The closed-door decision by the West Vancouver council to demolish the Navy Jack House has surprised and dismayed the West Vancouver Historical Society. In a letter to the mayor and council, Rod Day, the president of the society, says council should delay the final decision so that genuine public consultation and discussion can take place. Read the entire letter below.
The Navvy Jack House is an historic house, built around 1873, 13 years before Vancouver was incorporated as a city. Indeed, it is the oldest continually inhabited house in West Vancouver and in the Lower Mainland.
Yet to our great surprise we were informed recently that Council voted in an in camera session in June to demolish this historic home. This was done without consulting or informing its own Heritage Advisory Committee and the West Vancouver Historical Society and without meaningful public consultation. The reason given is that the house is in poor shape and would be costly to restore.
This decision was apparently based mainly on an online survey of 500 citizens chosen at random. Such surveys may be accurate on purely quantitative issues but are not valid on qualitative issues such as this one. It is possible that many of the 500 respondents knew little or nothing about the Navvy Jack House and its heritage value and were not qualified to render an informed opinion.
Surveys can be drafted in such a way as to obtain the desired answers, as appears to be the case here. Council should have sought the opinion of people who are knowledgeable on the subject, including its own Heritage Advisory Committee.
Council was advised that the building had deteriorated so badly that it could not be restored. This is not true. Don Luxton, a foremost heritage expert, and Brenda Clark, architect and planner, reported that the infrastructure is sound.
In a recent inspection, several members of the Heritage Advisory Committee and Historical Society found that much of the outer shell of the house was added by Lloyd and Betty Williams, who lived the house from 1971 to 2017. These sections give the house a dilapidated appearance, particularly as the house and garden have been poorly maintained by the district during the three years since Lloyd Williams’ death in 2017.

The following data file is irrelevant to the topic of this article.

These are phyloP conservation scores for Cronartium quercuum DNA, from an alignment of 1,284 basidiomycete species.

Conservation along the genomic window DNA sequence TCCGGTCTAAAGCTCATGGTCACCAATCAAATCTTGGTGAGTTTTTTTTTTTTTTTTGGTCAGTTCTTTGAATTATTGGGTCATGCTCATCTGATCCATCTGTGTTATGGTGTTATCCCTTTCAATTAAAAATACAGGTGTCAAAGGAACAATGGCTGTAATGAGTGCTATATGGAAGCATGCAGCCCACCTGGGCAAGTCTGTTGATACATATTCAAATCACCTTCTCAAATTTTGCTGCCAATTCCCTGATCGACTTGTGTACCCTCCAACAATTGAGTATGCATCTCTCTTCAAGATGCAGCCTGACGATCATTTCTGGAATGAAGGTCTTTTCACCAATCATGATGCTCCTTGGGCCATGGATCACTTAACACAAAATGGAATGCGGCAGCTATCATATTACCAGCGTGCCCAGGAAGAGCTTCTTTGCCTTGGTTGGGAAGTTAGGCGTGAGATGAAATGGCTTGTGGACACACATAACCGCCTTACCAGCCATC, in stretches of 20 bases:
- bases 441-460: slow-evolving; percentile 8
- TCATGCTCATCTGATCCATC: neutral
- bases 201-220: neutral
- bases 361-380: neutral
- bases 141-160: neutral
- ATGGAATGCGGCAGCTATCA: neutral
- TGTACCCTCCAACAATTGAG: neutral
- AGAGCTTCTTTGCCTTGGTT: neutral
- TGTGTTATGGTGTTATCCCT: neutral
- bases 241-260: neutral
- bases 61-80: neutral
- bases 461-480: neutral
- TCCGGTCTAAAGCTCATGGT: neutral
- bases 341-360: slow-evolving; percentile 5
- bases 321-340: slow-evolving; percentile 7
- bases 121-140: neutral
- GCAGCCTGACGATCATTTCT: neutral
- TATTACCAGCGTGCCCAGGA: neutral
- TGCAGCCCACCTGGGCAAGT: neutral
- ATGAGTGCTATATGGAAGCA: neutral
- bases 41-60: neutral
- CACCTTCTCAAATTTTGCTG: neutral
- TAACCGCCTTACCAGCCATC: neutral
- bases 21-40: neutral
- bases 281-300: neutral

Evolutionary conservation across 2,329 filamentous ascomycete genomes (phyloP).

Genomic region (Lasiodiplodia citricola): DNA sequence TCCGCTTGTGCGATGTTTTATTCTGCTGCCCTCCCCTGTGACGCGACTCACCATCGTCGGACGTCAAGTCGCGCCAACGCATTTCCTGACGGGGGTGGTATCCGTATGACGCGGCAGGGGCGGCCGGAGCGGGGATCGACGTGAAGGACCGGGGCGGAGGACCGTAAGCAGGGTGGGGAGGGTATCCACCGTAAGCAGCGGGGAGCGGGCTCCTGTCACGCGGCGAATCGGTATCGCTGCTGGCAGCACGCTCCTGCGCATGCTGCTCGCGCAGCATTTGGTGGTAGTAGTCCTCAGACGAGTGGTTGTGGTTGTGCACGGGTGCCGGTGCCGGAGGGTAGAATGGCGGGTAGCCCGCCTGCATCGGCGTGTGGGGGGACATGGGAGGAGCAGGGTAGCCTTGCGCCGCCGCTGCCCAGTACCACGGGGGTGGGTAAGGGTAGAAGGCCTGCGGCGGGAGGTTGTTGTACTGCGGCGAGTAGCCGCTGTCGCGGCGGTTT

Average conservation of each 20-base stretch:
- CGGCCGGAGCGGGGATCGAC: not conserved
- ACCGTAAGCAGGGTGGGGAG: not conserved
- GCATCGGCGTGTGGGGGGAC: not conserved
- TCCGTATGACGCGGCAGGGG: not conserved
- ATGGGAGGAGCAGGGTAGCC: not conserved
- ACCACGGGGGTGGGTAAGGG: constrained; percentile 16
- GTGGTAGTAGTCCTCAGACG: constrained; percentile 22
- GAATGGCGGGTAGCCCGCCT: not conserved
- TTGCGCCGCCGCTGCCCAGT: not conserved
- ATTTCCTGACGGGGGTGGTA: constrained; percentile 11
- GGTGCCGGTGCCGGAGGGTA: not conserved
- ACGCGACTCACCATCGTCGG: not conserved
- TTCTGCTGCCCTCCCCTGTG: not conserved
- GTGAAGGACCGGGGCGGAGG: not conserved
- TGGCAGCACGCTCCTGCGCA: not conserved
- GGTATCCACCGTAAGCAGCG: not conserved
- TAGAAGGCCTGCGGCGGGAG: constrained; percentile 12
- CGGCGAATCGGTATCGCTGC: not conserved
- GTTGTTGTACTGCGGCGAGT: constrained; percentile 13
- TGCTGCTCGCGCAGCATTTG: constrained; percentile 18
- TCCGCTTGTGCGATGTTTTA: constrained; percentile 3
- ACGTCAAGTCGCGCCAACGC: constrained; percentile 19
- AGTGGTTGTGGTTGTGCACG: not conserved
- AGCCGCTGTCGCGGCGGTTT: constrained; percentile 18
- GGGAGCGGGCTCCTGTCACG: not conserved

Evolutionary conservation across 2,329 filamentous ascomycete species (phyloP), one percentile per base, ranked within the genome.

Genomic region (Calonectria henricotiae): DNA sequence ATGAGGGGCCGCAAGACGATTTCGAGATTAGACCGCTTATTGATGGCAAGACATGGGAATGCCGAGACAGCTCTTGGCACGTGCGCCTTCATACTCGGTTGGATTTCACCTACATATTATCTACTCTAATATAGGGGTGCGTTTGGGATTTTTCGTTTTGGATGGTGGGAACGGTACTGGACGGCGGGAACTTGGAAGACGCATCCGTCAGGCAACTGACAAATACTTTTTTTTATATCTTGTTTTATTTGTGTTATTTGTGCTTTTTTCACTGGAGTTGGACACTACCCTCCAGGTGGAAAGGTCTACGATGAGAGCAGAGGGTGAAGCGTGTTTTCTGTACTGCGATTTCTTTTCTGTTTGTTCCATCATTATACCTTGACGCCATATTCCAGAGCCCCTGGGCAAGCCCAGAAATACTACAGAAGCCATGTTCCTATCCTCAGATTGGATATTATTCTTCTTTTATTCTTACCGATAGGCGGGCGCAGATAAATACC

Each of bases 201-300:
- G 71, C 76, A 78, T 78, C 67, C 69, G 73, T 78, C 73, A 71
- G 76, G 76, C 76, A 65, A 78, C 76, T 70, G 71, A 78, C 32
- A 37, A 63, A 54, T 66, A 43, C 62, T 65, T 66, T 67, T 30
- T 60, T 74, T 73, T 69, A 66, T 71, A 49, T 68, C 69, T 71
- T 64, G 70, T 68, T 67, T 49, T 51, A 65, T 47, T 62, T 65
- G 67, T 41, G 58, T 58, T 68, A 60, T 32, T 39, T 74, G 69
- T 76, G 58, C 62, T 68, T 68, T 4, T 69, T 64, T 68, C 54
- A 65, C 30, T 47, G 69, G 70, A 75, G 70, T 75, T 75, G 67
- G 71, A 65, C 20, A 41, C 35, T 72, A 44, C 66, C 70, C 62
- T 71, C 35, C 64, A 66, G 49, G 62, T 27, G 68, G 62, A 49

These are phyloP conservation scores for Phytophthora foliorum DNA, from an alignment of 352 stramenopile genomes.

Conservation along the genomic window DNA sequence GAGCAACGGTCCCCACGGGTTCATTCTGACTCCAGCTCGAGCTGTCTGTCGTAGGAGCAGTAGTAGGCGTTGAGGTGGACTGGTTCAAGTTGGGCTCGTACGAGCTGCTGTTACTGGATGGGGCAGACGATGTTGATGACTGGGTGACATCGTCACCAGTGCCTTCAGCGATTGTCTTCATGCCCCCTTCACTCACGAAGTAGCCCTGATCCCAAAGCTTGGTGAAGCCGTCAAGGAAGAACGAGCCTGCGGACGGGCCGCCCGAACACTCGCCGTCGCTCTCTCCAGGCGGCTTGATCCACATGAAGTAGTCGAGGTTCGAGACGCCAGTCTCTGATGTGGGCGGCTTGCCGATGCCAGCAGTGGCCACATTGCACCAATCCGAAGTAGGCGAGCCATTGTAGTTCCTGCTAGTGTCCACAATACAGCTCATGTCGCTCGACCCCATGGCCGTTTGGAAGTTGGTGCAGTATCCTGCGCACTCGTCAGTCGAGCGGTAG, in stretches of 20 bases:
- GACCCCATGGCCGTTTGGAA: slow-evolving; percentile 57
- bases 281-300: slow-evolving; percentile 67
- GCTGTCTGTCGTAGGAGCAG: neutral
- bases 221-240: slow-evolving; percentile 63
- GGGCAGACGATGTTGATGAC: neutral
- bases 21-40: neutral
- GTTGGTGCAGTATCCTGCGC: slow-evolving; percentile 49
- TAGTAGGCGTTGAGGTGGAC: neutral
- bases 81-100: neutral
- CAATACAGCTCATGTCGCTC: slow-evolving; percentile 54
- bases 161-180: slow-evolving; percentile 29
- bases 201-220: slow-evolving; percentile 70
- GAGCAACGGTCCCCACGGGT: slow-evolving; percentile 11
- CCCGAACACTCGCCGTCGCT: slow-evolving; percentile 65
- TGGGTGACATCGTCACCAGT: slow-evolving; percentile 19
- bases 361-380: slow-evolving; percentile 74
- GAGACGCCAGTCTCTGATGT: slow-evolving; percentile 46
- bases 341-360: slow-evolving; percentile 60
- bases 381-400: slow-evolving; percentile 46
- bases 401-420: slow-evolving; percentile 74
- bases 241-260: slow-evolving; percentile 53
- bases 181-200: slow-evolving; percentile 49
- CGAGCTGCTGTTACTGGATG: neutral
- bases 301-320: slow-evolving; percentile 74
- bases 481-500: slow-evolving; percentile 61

The point is that the “nugget” of the original Navvy Jack house remains. We inspected the basement and discovered that the foundation of the original house is intact and that the support beams are solid and in good condition. It is very likely that the original house could be uncovered and would resemble what we see in photographs taken in 1914 and 1920. John Lawson, “father of West Vancouver,” and his family lived in the house from 1901 to 1928, which was frequently used for civic celebrations and weddings.
The Historical Society proposes that the outer surface of the house be removed and that the original house, once revealed, be assessed by a task force for its heritage value, the cost of restoration, and future use.
If the house can be restored to its original state, many uses come to mind, for example a nature house, as has been discussed in the past. The restored house could also be the anchor of a waterfront heritage walk from the Ferry Building to the Silk Purse, to a new fish rearing pond on Lawson Creek proposed by Streamkeepers, and then to the Navy Jack House. The walk could continue to Memorial Park and the rearing pond there, then over the Esquimalt Bridge over Lawson Creek to the Gertude Lawson House, and then under the canopy of heritage chestnut trees on 17th Street to John Lawson Park.
The restored Navvy Jack house and the waterfront heritage walk would attract grants and tourist revenues that would help pay for restoration. Patrick Weiler, our MP, is already exploring sources of funding. The Ferry Building has recently received a restoration grant from the federal government of $1.8 million.
We are asking Council to delay a final decision so that genuine public consultation and discussion can take place and the means explored as to how we might save this historic asset.